Commentary

Smart Business: Why Beverage Makers Are Falling For Cannabis Industry

Two years ago, the head of innovation at one of the world’s largest producers of spirits and beer told me of his perceived competitive threats to the industry. Without pausing to think, he said: Daybreaker (morning, alcohol-free dance parties), Amazon and cannabis.

Last year, VC investment in cannabis startups hit an all-time high (pun intended). Today, it’s clear that cannabis is both a threat to,  and a huge opportunity for,  the beverage industry. Not since Apple decided to get into the phone business has the marriage of two industries been as disruptive and transformative as the alliance between alcoholic beverage makers and the burgeoning cannabis trade.

Better understanding about the health benefits of cannabis and its consequent legalization across so much of the U.S. and beyond, as well as anticipation of consumers' shifting demands, have moved the product from the margins of society to the center of commerce, leading not only to a wave of cannabis-based start-ups but also to established industries and brands looking to get in the game.

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As with any disruption, there is bound to be skepticism. While some may fear that the long-term loyalty enjoyed by beer and spirits brands may be in jeopardy as a result of the rise of the cannabis industry, nothing could be further from the truth.

Evidence suggests that the two industries can and do coexist quite naturally, and actually serve to bolster rather than harm one another.

Take global beverage giant Constellation Brands -- whose products include Corona, Kim Crawford and Svedka -- which made news everywhere last summer after it invested $4 billion in the leading Canadian cannabis company Canopy Growth. The investment enabled Canopy to bolster its global leadership position (notably, funding efforts in dozens of countries opening up to medical cannabis and the edibles segment of the business) and benefit from the beverage maker’s retailing and marketing might. The deal was also viewed as a savvy move for Constellation, which gained a powerful foothold in the growing cannabis market and multibillion-dollar health and wellness space.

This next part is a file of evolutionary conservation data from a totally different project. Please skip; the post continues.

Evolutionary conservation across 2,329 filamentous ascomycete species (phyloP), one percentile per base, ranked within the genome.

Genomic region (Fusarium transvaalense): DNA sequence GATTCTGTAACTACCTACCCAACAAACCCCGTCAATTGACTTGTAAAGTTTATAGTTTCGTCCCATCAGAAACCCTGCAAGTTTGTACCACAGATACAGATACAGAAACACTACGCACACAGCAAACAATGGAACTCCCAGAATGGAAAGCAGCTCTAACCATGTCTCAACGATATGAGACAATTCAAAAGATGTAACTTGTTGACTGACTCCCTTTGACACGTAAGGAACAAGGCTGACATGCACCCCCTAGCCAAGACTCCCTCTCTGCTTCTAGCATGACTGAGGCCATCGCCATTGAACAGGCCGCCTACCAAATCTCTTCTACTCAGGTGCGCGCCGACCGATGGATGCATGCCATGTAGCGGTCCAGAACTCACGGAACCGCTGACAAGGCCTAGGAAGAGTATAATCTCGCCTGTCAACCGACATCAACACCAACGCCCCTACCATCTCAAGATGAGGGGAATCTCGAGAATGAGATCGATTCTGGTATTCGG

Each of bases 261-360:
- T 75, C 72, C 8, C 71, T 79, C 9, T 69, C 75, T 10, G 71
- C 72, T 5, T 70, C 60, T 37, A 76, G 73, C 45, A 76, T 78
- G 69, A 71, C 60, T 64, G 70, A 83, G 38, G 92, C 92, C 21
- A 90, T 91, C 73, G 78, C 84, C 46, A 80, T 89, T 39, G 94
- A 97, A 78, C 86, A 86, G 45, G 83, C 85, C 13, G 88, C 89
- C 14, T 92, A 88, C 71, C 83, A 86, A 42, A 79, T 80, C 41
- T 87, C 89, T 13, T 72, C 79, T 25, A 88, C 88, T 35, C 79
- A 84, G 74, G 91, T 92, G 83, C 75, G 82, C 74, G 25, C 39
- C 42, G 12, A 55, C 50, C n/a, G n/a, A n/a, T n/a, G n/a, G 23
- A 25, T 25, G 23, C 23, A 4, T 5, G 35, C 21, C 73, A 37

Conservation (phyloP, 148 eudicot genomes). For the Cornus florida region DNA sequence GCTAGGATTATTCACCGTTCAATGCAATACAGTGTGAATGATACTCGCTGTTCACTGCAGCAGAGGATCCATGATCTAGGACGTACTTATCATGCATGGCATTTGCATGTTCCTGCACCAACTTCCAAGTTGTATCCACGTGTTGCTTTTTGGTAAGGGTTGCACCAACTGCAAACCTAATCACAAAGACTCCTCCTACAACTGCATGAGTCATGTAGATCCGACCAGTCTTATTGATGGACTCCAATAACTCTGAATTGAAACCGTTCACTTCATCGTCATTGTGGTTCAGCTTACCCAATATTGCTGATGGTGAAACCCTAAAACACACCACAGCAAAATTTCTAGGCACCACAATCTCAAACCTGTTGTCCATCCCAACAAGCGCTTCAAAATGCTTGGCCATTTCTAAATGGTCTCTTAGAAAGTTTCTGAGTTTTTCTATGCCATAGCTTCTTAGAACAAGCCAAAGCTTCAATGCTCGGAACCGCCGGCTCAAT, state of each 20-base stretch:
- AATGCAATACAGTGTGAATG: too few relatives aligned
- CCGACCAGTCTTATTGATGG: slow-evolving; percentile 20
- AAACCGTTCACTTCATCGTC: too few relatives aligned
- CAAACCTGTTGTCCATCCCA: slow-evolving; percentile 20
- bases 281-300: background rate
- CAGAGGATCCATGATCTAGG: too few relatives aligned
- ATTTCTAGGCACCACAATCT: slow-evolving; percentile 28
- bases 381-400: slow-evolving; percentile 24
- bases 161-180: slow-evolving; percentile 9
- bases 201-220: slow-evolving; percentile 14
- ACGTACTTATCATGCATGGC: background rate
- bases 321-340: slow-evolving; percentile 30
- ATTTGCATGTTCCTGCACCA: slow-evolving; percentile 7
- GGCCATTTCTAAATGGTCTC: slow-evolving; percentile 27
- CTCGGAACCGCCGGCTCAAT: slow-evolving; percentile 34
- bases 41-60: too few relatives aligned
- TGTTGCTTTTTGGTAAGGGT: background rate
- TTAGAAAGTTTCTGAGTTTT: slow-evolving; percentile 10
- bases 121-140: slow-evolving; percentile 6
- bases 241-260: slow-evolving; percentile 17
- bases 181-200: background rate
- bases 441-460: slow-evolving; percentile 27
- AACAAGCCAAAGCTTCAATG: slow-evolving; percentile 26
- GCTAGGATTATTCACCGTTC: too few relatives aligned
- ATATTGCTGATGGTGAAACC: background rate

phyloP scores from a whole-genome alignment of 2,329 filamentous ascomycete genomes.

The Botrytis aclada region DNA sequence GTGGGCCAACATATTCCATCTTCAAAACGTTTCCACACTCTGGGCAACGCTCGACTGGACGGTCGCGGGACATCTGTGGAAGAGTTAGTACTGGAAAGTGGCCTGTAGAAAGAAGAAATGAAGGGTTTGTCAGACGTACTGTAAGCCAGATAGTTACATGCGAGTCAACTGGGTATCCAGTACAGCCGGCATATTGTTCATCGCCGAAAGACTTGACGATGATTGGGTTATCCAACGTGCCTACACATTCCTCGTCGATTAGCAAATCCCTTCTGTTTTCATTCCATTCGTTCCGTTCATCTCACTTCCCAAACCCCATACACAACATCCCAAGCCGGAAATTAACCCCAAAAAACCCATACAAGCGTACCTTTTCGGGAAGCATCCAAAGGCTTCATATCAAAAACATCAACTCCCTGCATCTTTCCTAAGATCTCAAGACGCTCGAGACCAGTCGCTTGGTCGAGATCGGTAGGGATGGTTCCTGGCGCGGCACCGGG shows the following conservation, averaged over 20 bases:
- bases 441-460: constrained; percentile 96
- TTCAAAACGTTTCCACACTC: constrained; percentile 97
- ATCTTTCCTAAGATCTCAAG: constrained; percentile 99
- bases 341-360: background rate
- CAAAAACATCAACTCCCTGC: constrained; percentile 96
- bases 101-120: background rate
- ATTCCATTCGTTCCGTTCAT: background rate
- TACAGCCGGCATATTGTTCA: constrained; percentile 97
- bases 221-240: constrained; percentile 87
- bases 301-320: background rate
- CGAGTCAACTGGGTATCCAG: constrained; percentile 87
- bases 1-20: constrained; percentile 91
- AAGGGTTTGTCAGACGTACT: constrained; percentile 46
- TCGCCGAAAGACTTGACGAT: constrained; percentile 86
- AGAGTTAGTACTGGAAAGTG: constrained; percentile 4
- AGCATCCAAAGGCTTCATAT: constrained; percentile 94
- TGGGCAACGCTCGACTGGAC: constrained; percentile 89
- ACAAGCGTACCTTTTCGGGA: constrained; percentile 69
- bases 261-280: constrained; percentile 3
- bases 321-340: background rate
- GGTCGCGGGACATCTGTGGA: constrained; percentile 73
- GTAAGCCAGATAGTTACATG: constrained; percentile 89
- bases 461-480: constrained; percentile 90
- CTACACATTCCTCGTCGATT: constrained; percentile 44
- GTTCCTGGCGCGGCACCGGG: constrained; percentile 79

Constellation is not alone. Within the last year, Anheuser Busch InBev partnered with Canadian cannabis company Tilray to research cannabis-infused beverages. Heineken-owned Lagunitas Brewing announced it was coming out with a cannabis-infused sparkling water, while Molson Coors partnered with Hydropothecary Corp. to produce cannabis-based drinks for the Canadian market.

And while brewers move in on cannabis’ turf, cannabis companies have, in turn, developed quite a thirst for beverages. Recess, a new brand of CBD-infused sparkling waters, was launched last year, following in the footsteps of such brands as Dirty Lemon and Mood33.

It is interesting to view what’s happening as a struggle between startups and incumbents. The battle will be whether startups get distribution before the incumbents innovate.

Beverage marketers see cannabis as an opportunity more than a threat. Rather than fight a losing battle against a rapidly expanding industry, beer and spirit brands have embraced it -- becoming an essential player in an exciting, emerging market.

There is a history of companies that have successfully expanded their footprint and made themselves over when up against a potentially potent rival.

Faced with a decline in tobacco usage and the rise of vaping, Philip Morris International/Altria embraced smoke-free products and radically made over its business model, and public image in the process. The Coca-Cola Co. isn’t just about carbonated beverages anymore, having expanded into a dizzying variety of bottled and flavored waters, tea, coffee, dairy drinks, sports beverages, smoothies and more.

These are brand leaders that successfully navigated the disruption of their businesses, turned a threat into an opportunity, and led a transformation of their industries.

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